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Notice of Proposed Land Use

Christina Ana Montilla

30 years ago

My favorite place at the doctor’s office is the magnificent gift shop that Grandma takes me to after each of her appointments. Sunlight winks on crystal shelves full of glass and porcelain angel figurines that feel like they could be mine someday. When I’m rich and fancy. Grandma buys me a Beanie Baby with our bus money. Outside, Grandma and I hold hands on hectic Madison Street to keep us from falling down First Hill’s grade as steep as a slide. Her limp and my skip send songs through the wide honeycombs of her disintegrating bones.  


20 years ago


All that Grandma let on about growing up on Beacon Hill is that it was once the city’s dump. Now I live here like a fucking punk-ass. I race from my place on Hanford Street to catch the sunset from the newly reopened and redesigned Jefferson Park, a groomed swath of grass atop acres of an old reservoir like a commercial for balding men. I watch the west. I live off-lease in the basement of a dirty house. A place with used condoms frozen to the front lawn. We don’t mow, or sweep, or clean hair out of the bathroom sinks. I have to undo my living quarters as if I’m storage whenever the landlords come through. My grandmother is dead now. I watch the day sink like a burning yacht behind the ridge of West Seattle. Eventually this day slips faraway over the crown of the Olympic Mountains. Maybe, in Grandma’s day, the poor had this view and that was a good thing.


15 years ago


Of course he’s from North Dakota. Of course he works for what us locals call “the big three.” That’s about as interesting as he gets.  


On my way to Farmdale, where the Polish rebuilt community, and now it’s the Seattle neighborhood of Ballard. Don’t call me a native. I’m local. We come from immigrants. We, the “preferred” settlers, who helped rob this place.


Home is a place that dies a thousand times inside you.


What’s more white than a bar that prides itself on snow sports. On my way to meet friends at a hip bar, I pass another new condo high-rise coming out of the ground. There is a plastic banner across the jobsite fence, bearing the condo’s slogan: “Where we want, we live.” And someone has graffitied our collective plea, “God, kill everyone now.” 


Inside the snowboarding-themed bar, North Dakota wears his fresh Ray Bans despite it being ten o’clock and the beginning of the goldfish races. There are coffee grounds stuck to his perfect lower teeth. I’m wondering if his slick-gelled hair and the way he explains to me the difference between APAs and IPAs, but still orders PBR, is compensating for natural social awkwardness. Does he even like PBR?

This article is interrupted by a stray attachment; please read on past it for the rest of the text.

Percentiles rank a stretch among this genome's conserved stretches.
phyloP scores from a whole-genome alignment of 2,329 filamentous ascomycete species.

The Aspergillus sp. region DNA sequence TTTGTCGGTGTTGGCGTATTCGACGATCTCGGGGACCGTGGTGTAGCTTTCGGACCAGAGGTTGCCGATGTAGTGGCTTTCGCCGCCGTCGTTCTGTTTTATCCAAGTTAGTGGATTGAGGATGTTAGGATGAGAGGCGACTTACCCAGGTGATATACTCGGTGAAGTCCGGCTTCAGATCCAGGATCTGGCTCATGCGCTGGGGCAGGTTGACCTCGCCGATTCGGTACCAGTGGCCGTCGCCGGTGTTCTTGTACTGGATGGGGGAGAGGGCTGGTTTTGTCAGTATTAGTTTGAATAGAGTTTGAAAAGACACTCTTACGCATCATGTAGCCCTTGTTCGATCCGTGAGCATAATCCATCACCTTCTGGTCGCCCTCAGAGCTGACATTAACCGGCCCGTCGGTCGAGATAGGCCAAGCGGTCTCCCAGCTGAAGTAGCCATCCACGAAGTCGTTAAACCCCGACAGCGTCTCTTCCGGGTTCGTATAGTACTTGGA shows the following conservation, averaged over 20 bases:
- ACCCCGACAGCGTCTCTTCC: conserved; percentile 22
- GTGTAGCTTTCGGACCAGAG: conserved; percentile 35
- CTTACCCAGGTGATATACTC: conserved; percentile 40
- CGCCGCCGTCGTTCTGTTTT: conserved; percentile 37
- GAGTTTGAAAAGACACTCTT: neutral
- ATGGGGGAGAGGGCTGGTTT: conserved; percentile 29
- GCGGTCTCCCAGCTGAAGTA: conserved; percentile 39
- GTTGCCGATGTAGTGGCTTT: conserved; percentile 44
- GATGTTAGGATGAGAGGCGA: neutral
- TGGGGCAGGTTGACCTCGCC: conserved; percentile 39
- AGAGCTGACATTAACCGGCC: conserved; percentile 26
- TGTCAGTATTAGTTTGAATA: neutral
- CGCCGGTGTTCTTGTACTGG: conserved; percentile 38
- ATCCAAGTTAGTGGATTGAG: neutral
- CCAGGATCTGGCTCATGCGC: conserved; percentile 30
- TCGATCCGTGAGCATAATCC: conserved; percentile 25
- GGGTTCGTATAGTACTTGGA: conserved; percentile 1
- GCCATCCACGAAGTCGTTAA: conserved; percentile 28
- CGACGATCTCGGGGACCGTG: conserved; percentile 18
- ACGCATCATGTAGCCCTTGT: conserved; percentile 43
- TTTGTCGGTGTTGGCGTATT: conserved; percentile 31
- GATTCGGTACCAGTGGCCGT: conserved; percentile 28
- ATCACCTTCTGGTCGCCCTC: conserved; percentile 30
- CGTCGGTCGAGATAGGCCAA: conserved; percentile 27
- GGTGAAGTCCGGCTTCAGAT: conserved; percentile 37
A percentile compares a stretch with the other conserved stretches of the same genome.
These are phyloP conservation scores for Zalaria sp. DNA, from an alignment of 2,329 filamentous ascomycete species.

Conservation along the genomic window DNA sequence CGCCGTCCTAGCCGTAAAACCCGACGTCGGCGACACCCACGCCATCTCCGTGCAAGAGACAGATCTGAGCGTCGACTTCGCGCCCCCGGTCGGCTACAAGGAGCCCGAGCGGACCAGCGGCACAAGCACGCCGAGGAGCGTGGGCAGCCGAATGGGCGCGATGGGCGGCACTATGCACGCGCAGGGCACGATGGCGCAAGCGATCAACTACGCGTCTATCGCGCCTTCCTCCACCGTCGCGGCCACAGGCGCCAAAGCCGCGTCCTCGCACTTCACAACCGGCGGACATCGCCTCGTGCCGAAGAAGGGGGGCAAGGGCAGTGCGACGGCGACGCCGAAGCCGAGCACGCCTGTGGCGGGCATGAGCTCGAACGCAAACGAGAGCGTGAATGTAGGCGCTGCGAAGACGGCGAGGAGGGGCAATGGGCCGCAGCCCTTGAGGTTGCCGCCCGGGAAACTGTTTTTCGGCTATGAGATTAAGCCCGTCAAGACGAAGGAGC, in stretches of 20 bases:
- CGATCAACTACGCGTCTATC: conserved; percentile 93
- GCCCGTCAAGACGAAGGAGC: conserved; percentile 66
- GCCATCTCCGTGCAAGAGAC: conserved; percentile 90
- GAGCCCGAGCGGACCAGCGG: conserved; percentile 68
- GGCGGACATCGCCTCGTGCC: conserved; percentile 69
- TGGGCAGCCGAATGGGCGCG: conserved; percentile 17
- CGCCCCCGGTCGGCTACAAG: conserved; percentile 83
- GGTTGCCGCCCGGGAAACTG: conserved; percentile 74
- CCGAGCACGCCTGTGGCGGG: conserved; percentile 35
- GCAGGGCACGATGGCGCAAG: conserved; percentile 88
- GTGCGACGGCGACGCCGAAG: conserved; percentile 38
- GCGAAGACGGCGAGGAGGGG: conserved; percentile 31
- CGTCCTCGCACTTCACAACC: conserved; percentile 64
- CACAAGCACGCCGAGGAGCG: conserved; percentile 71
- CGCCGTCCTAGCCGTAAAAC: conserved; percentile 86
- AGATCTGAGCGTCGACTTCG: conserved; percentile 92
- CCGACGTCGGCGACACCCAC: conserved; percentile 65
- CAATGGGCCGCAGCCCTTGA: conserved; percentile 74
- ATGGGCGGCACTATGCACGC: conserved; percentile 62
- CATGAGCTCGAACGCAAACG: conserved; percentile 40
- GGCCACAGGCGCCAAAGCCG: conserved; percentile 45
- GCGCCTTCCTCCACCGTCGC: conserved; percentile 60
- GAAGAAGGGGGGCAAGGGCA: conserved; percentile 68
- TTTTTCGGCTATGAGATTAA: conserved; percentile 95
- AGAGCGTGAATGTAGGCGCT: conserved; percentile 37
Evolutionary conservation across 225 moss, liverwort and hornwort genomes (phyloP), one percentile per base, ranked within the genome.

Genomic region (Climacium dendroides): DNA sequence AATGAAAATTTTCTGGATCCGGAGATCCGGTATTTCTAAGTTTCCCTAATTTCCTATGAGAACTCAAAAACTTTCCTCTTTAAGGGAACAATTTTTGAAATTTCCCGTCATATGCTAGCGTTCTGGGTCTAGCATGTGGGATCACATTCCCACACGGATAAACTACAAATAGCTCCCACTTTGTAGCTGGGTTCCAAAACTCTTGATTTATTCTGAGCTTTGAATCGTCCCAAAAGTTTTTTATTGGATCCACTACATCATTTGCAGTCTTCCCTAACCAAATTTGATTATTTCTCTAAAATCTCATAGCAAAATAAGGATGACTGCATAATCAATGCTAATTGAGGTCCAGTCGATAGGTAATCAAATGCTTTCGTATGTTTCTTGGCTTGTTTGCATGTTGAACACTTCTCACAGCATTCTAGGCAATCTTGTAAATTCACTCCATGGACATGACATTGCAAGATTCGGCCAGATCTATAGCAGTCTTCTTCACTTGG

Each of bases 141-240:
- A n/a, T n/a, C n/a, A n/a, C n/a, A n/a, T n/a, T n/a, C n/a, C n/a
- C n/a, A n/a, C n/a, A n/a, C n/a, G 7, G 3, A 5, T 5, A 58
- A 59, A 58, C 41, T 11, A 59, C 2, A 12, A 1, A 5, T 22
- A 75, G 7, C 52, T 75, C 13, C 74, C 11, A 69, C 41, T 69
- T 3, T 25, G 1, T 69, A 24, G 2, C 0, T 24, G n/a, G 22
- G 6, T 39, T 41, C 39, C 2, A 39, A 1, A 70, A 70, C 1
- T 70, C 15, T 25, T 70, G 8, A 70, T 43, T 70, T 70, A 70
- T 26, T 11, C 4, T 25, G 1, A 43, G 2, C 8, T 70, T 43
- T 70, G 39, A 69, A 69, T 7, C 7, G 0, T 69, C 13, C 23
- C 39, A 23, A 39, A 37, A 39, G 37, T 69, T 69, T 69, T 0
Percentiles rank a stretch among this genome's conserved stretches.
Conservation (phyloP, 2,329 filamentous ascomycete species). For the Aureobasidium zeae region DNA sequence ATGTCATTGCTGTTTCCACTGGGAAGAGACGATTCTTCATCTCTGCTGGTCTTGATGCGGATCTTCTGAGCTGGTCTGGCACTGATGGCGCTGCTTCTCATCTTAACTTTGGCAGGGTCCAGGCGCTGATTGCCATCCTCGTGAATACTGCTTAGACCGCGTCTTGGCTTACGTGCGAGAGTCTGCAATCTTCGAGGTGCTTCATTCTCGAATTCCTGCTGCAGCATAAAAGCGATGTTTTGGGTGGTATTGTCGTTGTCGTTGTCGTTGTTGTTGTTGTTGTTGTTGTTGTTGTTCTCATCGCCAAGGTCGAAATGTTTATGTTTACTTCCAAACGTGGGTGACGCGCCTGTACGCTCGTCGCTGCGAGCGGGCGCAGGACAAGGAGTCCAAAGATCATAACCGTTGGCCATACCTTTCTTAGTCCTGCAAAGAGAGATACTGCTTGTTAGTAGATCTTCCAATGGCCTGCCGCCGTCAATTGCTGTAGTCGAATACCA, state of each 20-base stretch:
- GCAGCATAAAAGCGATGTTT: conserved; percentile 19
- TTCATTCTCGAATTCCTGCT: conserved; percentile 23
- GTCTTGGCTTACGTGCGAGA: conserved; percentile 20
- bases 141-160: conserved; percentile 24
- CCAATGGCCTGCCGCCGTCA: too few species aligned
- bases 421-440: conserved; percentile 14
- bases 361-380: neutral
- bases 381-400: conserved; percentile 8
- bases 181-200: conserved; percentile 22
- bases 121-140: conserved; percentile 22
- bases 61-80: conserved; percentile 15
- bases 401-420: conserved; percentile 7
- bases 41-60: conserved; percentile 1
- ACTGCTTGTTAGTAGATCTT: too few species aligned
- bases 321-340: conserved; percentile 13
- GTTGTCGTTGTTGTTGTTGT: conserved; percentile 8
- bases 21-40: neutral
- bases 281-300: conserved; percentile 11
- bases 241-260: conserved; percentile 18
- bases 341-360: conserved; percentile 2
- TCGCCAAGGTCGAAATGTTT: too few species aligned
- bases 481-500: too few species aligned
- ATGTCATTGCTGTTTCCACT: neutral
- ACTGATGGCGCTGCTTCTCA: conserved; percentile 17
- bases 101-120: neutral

Where I was born and raised and now stuck is an adventure he chose on a whim. I leave him to smoke a cigarette and he says he wants one, too, like he’s tight. I bum him one and he tells me he works from home. Cool.


I order us another round. I tell him I don’t want the party to end and I let him stumble into me and kiss me against a pool table. Behind us yuppies urge their goldfish to the finish line. They squirt, squirt, squirt. I’m disassociating. I’m wanting his cock. I want to know what it’s like to live in an adventure. I want to know what it feels like to choose anywhere in the world to live and just, Poof! be able to move there. Doesn’t everyone worry about money? I want to know why people would move to this cursed second-growth place. 

From his mini Fiat, we stumble out into the gated, underground parking garage of a new condo a few blocks away. The building is painted in the palette of “desert sunset”—burgundy, squash, burnt orange, stone gray. I meet his bulldog. There’s a pour-over where my Mr. Coffee would be. I meet his handsome roommate. I ask to smoke on their balcony, and this is what I really came for. As he buries his head into my chest and his fingers scurry over my jeans for the head of my clit, I fix my eyes past him at the most gorgeous corner view, the highest west-facing view I have ever seen from Farmdale. I’ve only been on the beach.

From the city night-lights, to the lamps aglow below us at the Ballard Locks, the marina, and across the Puget Sound, I feel like all of this is mine, too. The navy night from the sidewalk to the cosmos feels round. Whole as your first feeling of home. Was it where you were born? With another person? It’s the center core of a spiral that you keep coming back to until the final breath of your life. I want to sleep there on the balcony, in the blue-black like a stray dog. But I, too, am paying for this view. He leads me into his messy Ikea bedroom. He unclasps my bra in the dark and I lie back obediently on his smelly and unmade bed. I won’t ever remember his name and he won’t mine. Above us, a five-by-five foot canvas print of the Death Star watches me give the stranger what he wants anyway.

Christina Ana Montilla is a multi-genre writer from Seattle, Washington. She writes in-between spaces, characters at the collision of disparate realities, and is currently obsessed with the notion of acceptance. Her creative nonfiction and poetry are published with Moss, Papeachu Review, Duende, and elsewhere.

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